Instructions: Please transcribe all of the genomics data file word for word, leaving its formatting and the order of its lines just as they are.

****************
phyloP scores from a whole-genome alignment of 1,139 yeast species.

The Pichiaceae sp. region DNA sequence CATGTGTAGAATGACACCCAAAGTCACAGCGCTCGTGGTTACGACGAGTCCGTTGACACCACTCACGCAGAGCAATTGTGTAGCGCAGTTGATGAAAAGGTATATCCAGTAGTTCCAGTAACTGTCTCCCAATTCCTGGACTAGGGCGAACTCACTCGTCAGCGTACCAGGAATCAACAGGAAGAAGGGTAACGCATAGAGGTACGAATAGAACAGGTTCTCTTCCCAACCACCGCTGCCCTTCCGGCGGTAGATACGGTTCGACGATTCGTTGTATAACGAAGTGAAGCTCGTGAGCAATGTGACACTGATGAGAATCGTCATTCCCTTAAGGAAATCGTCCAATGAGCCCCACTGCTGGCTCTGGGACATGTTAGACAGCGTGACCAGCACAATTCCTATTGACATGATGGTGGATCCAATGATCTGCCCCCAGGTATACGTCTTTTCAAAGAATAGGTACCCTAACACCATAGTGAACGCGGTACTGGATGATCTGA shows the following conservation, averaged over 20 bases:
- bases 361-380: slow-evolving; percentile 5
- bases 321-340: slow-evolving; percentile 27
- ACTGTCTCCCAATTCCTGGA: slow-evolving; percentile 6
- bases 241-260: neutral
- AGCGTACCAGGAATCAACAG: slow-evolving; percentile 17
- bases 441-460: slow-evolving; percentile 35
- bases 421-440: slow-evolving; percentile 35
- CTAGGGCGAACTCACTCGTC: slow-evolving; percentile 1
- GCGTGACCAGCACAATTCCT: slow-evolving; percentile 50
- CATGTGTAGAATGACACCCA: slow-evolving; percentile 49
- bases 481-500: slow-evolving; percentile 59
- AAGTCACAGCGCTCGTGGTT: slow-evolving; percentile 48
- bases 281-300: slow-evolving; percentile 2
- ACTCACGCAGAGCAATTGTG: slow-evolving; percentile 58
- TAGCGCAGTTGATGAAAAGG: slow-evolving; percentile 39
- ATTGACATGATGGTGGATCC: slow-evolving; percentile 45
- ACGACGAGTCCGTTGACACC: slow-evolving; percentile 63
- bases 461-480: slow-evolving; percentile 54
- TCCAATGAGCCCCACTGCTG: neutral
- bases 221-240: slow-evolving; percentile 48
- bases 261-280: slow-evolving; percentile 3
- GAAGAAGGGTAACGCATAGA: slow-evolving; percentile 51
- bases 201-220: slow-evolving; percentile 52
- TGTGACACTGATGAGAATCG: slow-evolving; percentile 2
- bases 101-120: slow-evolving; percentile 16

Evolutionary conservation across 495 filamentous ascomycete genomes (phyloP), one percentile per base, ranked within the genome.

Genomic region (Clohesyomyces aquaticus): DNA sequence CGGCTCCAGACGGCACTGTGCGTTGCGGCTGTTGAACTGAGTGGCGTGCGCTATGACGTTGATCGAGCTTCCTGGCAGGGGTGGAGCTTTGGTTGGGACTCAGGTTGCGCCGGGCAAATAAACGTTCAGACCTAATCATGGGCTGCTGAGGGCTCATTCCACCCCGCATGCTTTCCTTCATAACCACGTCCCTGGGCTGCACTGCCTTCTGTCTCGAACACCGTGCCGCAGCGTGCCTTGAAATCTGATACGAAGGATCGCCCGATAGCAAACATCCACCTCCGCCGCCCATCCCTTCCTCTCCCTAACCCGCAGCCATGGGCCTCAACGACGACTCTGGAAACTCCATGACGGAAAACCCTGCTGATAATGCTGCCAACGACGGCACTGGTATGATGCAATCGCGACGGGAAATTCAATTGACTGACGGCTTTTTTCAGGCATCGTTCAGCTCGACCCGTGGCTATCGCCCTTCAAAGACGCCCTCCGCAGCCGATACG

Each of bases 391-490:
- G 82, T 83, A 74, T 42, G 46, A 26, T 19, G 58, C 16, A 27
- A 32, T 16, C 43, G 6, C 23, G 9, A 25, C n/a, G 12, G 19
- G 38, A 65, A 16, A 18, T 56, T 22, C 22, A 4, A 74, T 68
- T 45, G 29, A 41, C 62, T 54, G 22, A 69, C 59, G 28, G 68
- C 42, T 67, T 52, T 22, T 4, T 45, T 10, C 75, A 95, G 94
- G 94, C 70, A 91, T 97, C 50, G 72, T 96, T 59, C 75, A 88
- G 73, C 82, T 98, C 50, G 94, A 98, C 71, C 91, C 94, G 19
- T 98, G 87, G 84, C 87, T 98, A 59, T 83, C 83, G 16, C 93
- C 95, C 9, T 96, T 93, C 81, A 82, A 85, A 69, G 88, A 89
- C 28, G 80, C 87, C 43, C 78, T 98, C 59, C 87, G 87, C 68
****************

phyloP scores from a whole-genome alignment of 1,139 yeast species.

The Pichiaceae sp. region DNA sequence CATGTGTAGAATGACACCCAAAGTCACAGCGCTCGTGGTTACGACGAGTCCGTTGACACCACTCACGCAGAGCAATTGTGTAGCGCAGTTGATGAAAAGGTATATCCAGTAGTTCCAGTAACTGTCTCCCAATTCCTGGACTAGGGCGAACTCACTCGTCAGCGTACCAGGAATCAACAGGAAGAAGGGTAACGCATAGAGGTACGAATAGAACAGGTTCTCTTCCCAACCACCGCTGCCCTTCCGGCGGTAGATACGGTTCGACGATTCGTTGTATAACGAAGTGAAGCTCGTGAGCAATGTGACACTGATGAGAATCGTCATTCCCTTAAGGAAATCGTCCAATGAGCCCCACTGCTGGCTCTGGGACATGTTAGACAGCGTGACCAGCACAATTCCTATTGACATGATGGTGGATCCAATGATCTGCCCCCAGGTATACGTCTTTTCAAAGAATAGGTACCCTAACACCATAGTGAACGCGGTACTGGATGATCTGA shows the following conservation, averaged over 20 bases:
- bases 361-380: slow-evolving; percentile 5
- bases 321-340: slow-evolving; percentile 27
- ACTGTCTCCCAATTCCTGGA: slow-evolving; percentile 6
- bases 241-260: neutral
- AGCGTACCAGGAATCAACAG: slow-evolving; percentile 17
- bases 441-460: slow-evolving; percentile 35
- bases 421-440: slow-evolving; percentile 35
- CTAGGGCGAACTCACTCGTC: slow-evolving; percentile 1
- GCGTGACCAGCACAATTCCT: slow-evolving; percentile 50
- CATGTGTAGAATGACACCCA: slow-evolving; percentile 49
- bases 481-500: slow-evolving; percentile 59
- AAGTCACAGCGCTCGTGGTT: slow-evolving; percentile 48
- bases 281-300: slow-evolving; percentile 2
- ACTCACGCAGAGCAATTGTG: slow-evolving; percentile 58
- TAGCGCAGTTGATGAAAAGG: slow-evolving; percentile 39
- ATTGACATGATGGTGGATCC: slow-evolving; percentile 45
- ACGACGAGTCCGTTGACACC: slow-evolving; percentile 63
- bases 461-480: slow-evolving; percentile 54
- TCCAATGAGCCCCACTGCTG: neutral
- bases 221-240: slow-evolving; percentile 48
- bases 261-280: slow-evolving; percentile 3
- GAAGAAGGGTAACGCATAGA: slow-evolving; percentile 51
- bases 201-220: slow-evolving; percentile 52
- TGTGACACTGATGAGAATCG: slow-evolving; percentile 2
- bases 101-120: slow-evolving; percentile 16

Evolutionary conservation across 495 filamentous ascomycete genomes (phyloP), one percentile per base, ranked within the genome.

Genomic region (Clohesyomyces aquaticus): DNA sequence CGGCTCCAGACGGCACTGTGCGTTGCGGCTGTTGAACTGAGTGGCGTGCGCTATGACGTTGATCGAGCTTCCTGGCAGGGGTGGAGCTTTGGTTGGGACTCAGGTTGCGCCGGGCAAATAAACGTTCAGACCTAATCATGGGCTGCTGAGGGCTCATTCCACCCCGCATGCTTTCCTTCATAACCACGTCCCTGGGCTGCACTGCCTTCTGTCTCGAACACCGTGCCGCAGCGTGCCTTGAAATCTGATACGAAGGATCGCCCGATAGCAAACATCCACCTCCGCCGCCCATCCCTTCCTCTCCCTAACCCGCAGCCATGGGCCTCAACGACGACTCTGGAAACTCCATGACGGAAAACCCTGCTGATAATGCTGCCAACGACGGCACTGGTATGATGCAATCGCGACGGGAAATTCAATTGACTGACGGCTTTTTTCAGGCATCGTTCAGCTCGACCCGTGGCTATCGCCCTTCAAAGACGCCCTCCGCAGCCGATACG

Each of bases 391-490:
- G 82, T 83, A 74, T 42, G 46, A 26, T 19, G 58, C 16, A 27
- A 32, T 16, C 43, G 6, C 23, G 9, A 25, C n/a, G 12, G 19
- G 38, A 65, A 16, A 18, T 56, T 22, C 22, A 4, A 74, T 68
- T 45, G 29, A 41, C 62, T 54, G 22, A 69, C 59, G 28, G 68
- C 42, T 67, T 52, T 22, T 4, T 45, T 10, C 75, A 95, G 94
- G 94, C 70, A 91, T 97, C 50, G 72, T 96, T 59, C 75, A 88
- G 73, C 82, T 98, C 50, G 94, A 98, C 71, C 91, C 94, G 19
- T 98, G 87, G 84, C 87, T 98, A 59, T 83, C 83, G 16, C 93
- C 95, C 9, T 96, T 93, C 81, A 82, A 85, A 69, G 88, A 89
- C 28, G 80, C 87, C 43, C 78, T 98, C 59, C 87, G 87, C 68